Lennon and McCartney. Penn and Teller. Venus and Serena.
Sarah and Rohit.
Some of the greatest achievements in history were produced by pairs of great minds working side by side on the same task. Software is no exception.
At VMware Pivotal Labs, we have long been known for being on the cutting edge of agile software development—some might even say extreme. One software development technique becoming mainstream is pair programming, whereby two programmers work on the same problem, at the same time, on the same computer, with the goal of producing amazing software quickly.
Yet at the time of this writing, COVID-19 is raging across the world. Most software development teams are now distributed, working from home. So, how do we practice pair programming in this environment?
Ironically, now is a perfect time to practice pair programming, but remotely.
What is remote pair programming?
Remote pair programming is pair programming with the help of commonly available collaboration software. While this might seem too simple an answer, pairing is pairing, whether it’s done in person or involves remote interactions. Currently, Zoom is the hero of these collaboration tools, enabling high-quality audio, video, and seamless remote control screen-sharing capabilities. But watch this space, as collaboration software changes—and improves—rapidly.
We’ll dive deeper into pairing and remote pairing later in the “Tips” section, but first I’d like to talk more about why now is the perfect time to employ remote pair programming.
Why remote pair programming now?
In addition to being an incredibly powerful software development technique, remote pairing will help you and your team become better teammates by keeping you deeply connected. Your team will also learn new tools and acquire tangible skills they can put to use in the future.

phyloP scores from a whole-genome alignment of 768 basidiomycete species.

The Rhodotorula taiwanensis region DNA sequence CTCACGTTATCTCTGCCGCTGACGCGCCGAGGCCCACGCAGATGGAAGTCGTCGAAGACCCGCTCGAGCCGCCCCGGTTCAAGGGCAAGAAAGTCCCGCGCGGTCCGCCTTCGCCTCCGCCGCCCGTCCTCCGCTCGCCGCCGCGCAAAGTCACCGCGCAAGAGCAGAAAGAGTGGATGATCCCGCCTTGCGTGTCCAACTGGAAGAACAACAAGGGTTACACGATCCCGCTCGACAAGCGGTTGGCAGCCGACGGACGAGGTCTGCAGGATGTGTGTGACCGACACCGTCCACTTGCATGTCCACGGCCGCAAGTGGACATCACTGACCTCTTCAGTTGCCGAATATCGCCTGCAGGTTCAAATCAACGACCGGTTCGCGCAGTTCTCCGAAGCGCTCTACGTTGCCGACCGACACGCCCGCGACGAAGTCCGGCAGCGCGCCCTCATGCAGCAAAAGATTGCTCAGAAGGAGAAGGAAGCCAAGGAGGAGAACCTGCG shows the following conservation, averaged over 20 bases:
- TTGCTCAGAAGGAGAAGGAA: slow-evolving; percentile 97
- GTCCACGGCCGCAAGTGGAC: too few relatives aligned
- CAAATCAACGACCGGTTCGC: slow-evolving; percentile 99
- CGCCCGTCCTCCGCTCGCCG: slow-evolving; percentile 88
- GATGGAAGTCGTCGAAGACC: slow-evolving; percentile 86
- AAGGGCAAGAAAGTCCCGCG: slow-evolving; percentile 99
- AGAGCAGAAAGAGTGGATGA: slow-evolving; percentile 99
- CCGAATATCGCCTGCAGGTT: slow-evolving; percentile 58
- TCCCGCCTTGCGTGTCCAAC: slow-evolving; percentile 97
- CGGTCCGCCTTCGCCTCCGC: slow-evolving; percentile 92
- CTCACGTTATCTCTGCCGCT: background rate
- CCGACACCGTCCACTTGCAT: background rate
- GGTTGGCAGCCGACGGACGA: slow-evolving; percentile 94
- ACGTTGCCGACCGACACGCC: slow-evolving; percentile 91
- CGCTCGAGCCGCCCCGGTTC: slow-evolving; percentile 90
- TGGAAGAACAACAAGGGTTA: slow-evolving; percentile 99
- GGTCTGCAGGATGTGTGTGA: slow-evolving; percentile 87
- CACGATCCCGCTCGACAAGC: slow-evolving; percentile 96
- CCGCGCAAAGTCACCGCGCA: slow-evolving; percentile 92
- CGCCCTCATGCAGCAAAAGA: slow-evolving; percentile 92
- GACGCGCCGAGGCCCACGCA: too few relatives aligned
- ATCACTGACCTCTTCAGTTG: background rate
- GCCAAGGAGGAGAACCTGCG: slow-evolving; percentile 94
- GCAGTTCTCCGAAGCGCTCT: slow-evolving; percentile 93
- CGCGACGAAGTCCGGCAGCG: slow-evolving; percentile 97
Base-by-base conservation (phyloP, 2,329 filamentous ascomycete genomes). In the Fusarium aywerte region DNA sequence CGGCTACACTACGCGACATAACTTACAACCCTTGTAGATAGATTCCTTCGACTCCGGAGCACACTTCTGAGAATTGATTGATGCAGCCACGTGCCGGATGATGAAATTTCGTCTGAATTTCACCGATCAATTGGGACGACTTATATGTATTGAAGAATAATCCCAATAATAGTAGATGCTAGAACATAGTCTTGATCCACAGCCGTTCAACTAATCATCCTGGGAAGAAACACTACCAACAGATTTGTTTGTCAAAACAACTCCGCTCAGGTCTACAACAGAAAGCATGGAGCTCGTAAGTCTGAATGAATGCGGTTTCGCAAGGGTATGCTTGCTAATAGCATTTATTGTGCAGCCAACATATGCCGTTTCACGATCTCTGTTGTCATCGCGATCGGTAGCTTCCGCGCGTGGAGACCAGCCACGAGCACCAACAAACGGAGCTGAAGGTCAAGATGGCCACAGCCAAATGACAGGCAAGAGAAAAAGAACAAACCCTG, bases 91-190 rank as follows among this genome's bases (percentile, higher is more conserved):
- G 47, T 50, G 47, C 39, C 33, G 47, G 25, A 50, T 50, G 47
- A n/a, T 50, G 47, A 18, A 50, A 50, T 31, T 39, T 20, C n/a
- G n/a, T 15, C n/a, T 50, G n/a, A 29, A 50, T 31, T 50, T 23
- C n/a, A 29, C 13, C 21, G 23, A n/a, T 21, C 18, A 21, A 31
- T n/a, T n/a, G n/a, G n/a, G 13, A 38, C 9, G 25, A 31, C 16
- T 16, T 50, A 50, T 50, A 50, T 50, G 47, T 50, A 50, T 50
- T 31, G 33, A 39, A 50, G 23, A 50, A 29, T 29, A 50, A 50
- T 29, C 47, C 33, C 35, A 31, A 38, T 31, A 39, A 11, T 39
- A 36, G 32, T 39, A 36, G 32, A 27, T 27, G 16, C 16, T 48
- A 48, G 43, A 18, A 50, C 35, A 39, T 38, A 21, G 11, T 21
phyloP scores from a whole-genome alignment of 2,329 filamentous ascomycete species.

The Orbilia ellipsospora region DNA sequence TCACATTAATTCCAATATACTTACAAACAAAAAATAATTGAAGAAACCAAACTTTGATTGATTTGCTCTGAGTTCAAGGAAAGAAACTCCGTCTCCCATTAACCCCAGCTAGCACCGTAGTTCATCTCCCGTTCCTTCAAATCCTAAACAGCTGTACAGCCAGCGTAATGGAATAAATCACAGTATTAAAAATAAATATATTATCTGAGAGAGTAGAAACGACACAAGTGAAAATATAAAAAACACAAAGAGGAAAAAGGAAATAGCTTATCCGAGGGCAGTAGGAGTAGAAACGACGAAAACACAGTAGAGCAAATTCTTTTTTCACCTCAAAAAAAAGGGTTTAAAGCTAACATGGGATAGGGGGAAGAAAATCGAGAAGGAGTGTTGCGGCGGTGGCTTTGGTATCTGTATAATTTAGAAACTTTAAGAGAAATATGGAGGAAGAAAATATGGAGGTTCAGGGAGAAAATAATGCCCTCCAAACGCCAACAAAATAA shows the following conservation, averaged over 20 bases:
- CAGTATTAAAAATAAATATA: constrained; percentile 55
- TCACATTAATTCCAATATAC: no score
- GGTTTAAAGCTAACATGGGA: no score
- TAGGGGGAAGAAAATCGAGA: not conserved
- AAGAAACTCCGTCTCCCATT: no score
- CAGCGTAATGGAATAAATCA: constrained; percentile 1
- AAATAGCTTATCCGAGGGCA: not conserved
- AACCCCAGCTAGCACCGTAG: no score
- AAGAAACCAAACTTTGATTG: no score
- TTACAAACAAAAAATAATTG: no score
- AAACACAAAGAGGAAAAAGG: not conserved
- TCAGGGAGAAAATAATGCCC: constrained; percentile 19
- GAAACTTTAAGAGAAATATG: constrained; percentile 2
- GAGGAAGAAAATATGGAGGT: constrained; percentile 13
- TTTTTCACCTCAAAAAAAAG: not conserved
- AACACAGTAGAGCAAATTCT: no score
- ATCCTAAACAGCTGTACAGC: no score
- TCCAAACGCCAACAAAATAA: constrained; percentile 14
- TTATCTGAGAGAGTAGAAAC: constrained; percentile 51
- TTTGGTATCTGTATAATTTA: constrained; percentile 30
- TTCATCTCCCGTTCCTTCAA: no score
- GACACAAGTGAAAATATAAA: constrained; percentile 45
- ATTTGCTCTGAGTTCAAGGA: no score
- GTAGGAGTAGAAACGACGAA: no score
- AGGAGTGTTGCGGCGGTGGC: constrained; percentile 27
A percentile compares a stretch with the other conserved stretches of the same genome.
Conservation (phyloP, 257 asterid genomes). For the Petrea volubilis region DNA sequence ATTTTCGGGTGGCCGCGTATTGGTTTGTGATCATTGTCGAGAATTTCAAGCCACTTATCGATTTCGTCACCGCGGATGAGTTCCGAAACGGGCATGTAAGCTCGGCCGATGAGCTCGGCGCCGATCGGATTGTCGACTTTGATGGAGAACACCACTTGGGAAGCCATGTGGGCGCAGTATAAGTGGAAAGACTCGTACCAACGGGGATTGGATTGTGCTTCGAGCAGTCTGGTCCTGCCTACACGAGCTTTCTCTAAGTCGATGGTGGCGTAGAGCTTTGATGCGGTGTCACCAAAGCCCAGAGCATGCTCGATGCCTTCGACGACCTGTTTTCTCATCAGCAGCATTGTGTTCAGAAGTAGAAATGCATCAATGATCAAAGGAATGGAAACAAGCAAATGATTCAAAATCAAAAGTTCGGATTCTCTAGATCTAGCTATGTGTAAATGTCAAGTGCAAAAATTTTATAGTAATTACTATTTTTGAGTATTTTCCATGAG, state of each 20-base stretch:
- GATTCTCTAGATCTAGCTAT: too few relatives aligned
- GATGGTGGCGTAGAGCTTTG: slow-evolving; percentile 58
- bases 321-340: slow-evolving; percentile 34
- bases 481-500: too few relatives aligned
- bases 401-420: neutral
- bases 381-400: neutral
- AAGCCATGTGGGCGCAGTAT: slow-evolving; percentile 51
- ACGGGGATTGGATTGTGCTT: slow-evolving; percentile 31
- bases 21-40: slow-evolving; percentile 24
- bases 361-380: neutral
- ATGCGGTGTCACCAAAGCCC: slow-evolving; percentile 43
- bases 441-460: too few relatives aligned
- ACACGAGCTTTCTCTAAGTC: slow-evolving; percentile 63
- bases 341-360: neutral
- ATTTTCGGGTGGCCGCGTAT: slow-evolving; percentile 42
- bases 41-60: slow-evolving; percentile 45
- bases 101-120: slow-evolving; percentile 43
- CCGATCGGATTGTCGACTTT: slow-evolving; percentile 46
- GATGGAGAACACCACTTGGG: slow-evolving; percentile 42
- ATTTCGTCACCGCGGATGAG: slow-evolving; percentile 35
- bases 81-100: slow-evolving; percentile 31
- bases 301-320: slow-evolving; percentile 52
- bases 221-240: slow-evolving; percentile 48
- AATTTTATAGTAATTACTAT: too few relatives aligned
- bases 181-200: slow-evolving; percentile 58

I’ve been remote pair programming full time since 2010 (and in-person pairing since 2000), and can vouch for its ability to not only help programmers build amazing software, but help them build amazing teams. As we adhere to mandatory quarantine orders, teams need all the help they can get to keep working as well as to stay cohesive and connected. Until recently, you likely relied on organic means of staying connected with colleagues, through lunches, random conversations, those brief moments before and after work when you get to know someone a little better. Organizations are now hosting a variety of virtual social events, but they don’t always do enough to address the hours of isolation that might be wearing on your development team.
So, let’s inject a bit of social interaction into your social distancing.
5 tips for effective remote pair programming while working from home
I’ve outlined below five key principles of pair programming along with how to apply those principles while remote pair programming. You will see overlap and complementary themes. Hopefully these tips will not only help your software team produce amazing results, but will also keep your team sane as we get through this COVID crisis.
1. Practicing continuous software design
All software developers should spend time intentionally thinking about the design of their software. Which architectures make sense for the problem at hand? Do common design patterns apply? Are there existing libraries and frameworks that help solve this problem?
With pair programming, you and your pair are constantly bouncing ideas off one another, adjusting the software design directions to take. I often call this a continuous negotiation, but instead of “falling to the lowest common denominator” you “rise to the best solution,” an accumulation of the best ideas harvested from your combined experiences. And if you rotate pairs on a regular basis, this continuous software design continues to evolve as the sum total of the team’s experience is put to task on the problems you are solving.
How to do it remotely: Leverage whiteboards. Many programmers collaborate on software design by grabbing a handful of Expos and whipping out some boxes and arrows. But all of our whiteboards and markers are back at the office, and there are few experiences more frustrating (and frankly, insulting) than pointing a laptop camera at your own whiteboard and asking everyone to follow along.